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My book states that when very high voltages are present air can become ionized. Any "odd free" electron can be accelerated to sufficient kinetic energy to knock electrons out of O2 and N2 molecules. After this breakdown when electrons recombine with their molecules light is emitted (lighting). My question is which electrons recombine? The ones knocked out or does the electron that was accelerated by the potential difference take its place? Also, the book doesn't specify this but is light emitted because the electrons now occupy a lower energy state after recombining, therefore, emitting a photon?

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Electrical breakdown involves the ionization of molecules by electrons that are accelerated in the high electric field. Usually, an avalanche process occurs where electrons knock out additional electrons from neutral molecules and they again knock out more electrons from neutral molecules and so forth. Thus plasma of positively charged molecules and negatively charges electrons is created which is highly conductive. In this process, free electrons of this plasma or any other free electron, e.g. provided by a negative electrode, can recombine with ionized molecules producing a neutral molecule and emit the lost energy as light. An electron accelerated towards an ionized molecule is not necessary for that.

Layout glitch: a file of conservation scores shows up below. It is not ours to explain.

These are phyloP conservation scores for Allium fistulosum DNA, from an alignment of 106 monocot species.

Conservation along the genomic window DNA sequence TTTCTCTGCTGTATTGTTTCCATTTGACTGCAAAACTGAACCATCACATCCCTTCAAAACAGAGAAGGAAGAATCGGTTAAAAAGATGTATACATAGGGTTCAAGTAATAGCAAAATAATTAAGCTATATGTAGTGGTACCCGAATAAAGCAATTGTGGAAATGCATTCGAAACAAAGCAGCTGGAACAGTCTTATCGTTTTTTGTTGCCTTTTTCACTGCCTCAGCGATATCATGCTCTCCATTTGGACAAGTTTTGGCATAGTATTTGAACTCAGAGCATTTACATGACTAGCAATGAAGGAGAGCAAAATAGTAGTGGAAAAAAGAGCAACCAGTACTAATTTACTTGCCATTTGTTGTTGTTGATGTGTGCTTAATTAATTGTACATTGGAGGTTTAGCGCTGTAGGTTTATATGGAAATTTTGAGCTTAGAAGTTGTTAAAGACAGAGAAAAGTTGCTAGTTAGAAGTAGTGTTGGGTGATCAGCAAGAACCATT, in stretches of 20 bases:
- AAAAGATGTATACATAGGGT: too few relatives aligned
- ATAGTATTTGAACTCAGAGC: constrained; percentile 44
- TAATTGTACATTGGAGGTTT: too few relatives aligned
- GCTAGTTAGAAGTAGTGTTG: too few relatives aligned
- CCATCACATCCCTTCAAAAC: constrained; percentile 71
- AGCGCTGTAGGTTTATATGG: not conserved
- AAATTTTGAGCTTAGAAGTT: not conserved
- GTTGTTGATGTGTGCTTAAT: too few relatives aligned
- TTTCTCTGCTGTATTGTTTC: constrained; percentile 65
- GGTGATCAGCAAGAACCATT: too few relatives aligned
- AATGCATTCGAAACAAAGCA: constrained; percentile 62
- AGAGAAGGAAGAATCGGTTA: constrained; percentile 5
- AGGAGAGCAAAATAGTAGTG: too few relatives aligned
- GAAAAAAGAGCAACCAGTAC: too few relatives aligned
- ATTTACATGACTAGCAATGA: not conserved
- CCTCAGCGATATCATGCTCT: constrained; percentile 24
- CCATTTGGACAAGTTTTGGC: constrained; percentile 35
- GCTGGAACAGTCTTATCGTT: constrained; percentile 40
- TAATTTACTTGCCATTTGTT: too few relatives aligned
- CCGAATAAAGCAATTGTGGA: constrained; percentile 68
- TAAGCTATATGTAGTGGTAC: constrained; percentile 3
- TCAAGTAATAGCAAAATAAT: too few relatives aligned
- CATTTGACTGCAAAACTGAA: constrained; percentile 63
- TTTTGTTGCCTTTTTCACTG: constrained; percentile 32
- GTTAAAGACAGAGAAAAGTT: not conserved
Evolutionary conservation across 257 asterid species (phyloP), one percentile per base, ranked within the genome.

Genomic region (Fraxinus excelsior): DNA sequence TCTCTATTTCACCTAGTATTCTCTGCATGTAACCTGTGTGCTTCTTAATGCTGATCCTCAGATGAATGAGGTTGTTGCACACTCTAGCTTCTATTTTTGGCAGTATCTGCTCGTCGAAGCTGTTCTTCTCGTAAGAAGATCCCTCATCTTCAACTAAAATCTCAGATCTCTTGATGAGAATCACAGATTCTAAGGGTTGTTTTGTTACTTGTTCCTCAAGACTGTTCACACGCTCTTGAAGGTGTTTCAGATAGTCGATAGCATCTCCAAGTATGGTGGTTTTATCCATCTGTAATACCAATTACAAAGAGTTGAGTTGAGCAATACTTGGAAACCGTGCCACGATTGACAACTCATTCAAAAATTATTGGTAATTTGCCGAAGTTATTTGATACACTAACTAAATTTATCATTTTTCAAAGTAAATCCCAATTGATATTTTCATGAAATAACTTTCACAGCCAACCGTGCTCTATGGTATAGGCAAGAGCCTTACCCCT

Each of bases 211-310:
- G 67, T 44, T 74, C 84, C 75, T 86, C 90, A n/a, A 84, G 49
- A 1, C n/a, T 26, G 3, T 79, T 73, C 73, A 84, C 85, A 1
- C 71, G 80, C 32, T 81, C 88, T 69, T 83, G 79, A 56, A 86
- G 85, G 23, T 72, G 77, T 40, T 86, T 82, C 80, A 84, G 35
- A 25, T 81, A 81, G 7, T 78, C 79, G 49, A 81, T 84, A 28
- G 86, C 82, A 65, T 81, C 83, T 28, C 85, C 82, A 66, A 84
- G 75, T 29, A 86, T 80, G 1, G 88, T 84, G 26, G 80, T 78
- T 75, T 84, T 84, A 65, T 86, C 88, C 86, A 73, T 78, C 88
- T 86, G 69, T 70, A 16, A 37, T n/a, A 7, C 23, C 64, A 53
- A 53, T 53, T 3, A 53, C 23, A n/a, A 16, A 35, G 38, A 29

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  • $\begingroup$ Thank you. But just to clarify the electrons return to a lower energy state? Does light emission always involve electrons going to a lower energy state? $\endgroup$ – user177470 Mar 26 '18 at 22:44
  • $\begingroup$ @Idan - Yes, light emission in a gas discharge is always related to electron transitions from higher to lower energy states. This happens when electrons recombine with the ionized molecules. Light is emitted and the molecules become neutral in their lowest energy state. It can also happen when electrons still bound to the molecules are only excited by the impact of energetic electrons and then return to their lowest state via light emission. $\endgroup$ – freecharly Mar 26 '18 at 23:00

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